Piggy bank with woman putting in one pound coinQ: How will the Chancellor’s recent Autumn statement affect me and my family?

A: Petrol: Chancellor George Osbourne’s ‘mini budget’ on Wednesday 5 December was good news for drivers, as the planned January 2013 fuel price increase of 3p per litre was scrapped and moved to next September. The increase would have added £2.53 to the cost of filling up an average family car.

Tax: It was also good news for lower paid workers who will find themselves paying less income tax next April, as the amount that most people can earn before they pay tax will rise to £9,440, which is an increase of £1,335 from April 2012.

If your income puts you on the border of the higher rate 40% income tax bracket, you could also benefit as the threshold for the 40% rate will rise by 1% in 2014 and again in 2015, from £41,450 to £41,865, and then to £42,285. Essentially it means if you get a small pay rise next year, you still might not get stung with 40% tax on the extra amount.

ISAS: Savers will be able to put away an extra £240 tax free in ISAs from April 2013, but only half that can be in cash ISAs. Still, every little helps.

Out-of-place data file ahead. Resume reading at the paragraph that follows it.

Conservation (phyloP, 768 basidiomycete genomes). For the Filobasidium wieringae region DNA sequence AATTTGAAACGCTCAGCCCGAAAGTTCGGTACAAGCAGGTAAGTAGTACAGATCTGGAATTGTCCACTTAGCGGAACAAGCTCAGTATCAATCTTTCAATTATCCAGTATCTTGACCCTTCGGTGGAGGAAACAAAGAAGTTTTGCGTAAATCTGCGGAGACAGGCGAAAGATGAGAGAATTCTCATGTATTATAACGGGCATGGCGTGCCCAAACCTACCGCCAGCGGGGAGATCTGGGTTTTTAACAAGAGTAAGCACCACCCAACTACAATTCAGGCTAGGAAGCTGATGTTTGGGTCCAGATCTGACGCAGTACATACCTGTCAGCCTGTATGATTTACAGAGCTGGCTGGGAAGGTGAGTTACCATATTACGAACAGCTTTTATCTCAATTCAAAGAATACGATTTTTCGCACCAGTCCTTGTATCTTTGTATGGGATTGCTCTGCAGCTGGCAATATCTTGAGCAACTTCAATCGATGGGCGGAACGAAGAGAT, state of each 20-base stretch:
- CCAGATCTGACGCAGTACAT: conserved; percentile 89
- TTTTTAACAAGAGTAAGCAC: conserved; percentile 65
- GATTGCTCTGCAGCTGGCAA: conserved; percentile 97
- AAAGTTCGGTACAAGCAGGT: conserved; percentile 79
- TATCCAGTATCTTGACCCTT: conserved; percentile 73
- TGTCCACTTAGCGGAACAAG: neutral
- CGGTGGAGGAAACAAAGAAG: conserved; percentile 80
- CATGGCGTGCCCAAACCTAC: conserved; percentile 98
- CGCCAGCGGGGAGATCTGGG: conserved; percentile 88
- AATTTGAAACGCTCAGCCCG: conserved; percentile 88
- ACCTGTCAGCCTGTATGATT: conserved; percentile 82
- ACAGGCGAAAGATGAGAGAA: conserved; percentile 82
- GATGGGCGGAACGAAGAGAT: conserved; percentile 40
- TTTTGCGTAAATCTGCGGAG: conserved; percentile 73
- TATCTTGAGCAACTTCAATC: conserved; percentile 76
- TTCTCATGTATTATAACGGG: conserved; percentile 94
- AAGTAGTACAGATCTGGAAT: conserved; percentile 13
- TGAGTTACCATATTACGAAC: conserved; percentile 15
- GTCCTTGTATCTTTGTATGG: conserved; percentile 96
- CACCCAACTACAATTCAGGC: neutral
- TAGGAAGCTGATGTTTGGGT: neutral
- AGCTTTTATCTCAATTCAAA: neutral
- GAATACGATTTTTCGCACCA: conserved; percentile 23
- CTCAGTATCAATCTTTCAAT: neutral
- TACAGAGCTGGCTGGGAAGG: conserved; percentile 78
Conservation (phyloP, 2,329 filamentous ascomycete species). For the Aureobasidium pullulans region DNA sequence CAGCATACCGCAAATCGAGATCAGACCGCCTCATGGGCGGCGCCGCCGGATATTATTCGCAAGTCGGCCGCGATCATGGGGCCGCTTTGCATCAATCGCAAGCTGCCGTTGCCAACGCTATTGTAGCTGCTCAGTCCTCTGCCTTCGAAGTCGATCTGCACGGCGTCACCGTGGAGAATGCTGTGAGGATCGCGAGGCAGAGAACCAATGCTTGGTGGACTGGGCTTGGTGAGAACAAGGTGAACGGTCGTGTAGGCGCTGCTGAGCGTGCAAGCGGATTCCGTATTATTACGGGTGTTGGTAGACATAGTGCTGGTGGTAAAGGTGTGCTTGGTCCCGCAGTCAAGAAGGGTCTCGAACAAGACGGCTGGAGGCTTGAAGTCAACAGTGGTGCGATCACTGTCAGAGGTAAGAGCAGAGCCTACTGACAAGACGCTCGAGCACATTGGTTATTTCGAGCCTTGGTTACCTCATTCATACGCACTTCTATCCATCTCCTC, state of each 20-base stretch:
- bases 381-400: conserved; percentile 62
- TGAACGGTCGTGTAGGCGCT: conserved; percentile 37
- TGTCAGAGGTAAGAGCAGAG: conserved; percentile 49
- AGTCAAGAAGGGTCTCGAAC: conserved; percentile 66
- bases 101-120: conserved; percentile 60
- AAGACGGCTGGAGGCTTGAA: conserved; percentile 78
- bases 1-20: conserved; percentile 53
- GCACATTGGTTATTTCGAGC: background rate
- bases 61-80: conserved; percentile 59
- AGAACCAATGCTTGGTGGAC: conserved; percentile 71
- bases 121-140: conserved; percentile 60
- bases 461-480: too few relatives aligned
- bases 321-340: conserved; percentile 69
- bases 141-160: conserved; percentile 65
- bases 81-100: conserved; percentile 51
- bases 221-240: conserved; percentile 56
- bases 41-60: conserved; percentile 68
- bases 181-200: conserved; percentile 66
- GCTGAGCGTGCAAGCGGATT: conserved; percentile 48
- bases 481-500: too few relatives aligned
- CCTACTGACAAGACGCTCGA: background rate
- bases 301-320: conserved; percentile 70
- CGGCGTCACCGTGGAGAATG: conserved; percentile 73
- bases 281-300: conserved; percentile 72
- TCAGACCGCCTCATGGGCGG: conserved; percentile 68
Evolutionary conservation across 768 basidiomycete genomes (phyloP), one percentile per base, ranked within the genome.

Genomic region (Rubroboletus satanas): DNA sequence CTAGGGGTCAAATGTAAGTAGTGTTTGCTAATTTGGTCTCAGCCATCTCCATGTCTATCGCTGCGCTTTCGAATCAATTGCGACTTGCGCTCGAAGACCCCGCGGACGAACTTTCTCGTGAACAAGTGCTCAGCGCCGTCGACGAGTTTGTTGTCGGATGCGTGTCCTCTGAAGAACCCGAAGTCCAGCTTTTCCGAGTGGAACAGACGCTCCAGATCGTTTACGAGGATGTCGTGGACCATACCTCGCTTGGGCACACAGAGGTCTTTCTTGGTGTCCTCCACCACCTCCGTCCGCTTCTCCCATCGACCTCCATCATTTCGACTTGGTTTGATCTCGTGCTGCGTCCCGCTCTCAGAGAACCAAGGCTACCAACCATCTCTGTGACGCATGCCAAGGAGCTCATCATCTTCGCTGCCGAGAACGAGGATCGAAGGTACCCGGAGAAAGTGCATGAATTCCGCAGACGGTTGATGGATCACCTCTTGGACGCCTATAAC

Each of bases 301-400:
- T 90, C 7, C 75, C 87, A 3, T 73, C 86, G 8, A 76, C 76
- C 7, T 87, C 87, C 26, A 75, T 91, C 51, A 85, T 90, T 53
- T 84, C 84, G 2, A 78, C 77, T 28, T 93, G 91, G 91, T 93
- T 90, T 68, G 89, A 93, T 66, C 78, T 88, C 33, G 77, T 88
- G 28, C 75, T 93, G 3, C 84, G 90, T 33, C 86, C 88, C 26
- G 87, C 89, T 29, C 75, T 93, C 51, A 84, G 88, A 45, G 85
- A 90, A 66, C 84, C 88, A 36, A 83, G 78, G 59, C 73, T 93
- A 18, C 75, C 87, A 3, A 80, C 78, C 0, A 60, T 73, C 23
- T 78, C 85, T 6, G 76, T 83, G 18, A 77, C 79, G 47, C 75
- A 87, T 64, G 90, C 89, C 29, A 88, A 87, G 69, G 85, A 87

Benefits: It was, however, bad news for those who collect state benefits as these will only rise by 1% for the next three years, which is below the current level of inflation of 2.7% – an effective cut in payment amounts for all claimants. Child benefit continues to be frozen until 2014, when it will increase by 1%.

State pension: And although the basic state pension will rise by 2.5% next year to £110.15 a week, pensioners won’t notice more in their pocket as this is basically an inflationary increase.

Plus, high earners will see the pension tax relief limit cut from £50,000 to £40,000, with the lifetime allowance cut from £1.5 million to £1.25 million.

So if you’ve been lucky or shrewd enough to put away a decent amount into your pension, you’ll now be taxed more on it – never good news.

Mortgages: But there is a little relief for people struggling to make their mortgage payments. After the credit crunch, the Government introduced Support for Mortgage Interest (SMI) payments to help borrowers cope with their repayments, and cut the threat of repossessions.

This help was due to be scaled back at the end of this year, but has instead been extended for another two years.

So, all in all, no real surprises but a further blow for those reliant on benefits to make ends meet.

Andrea Ventress, money expert

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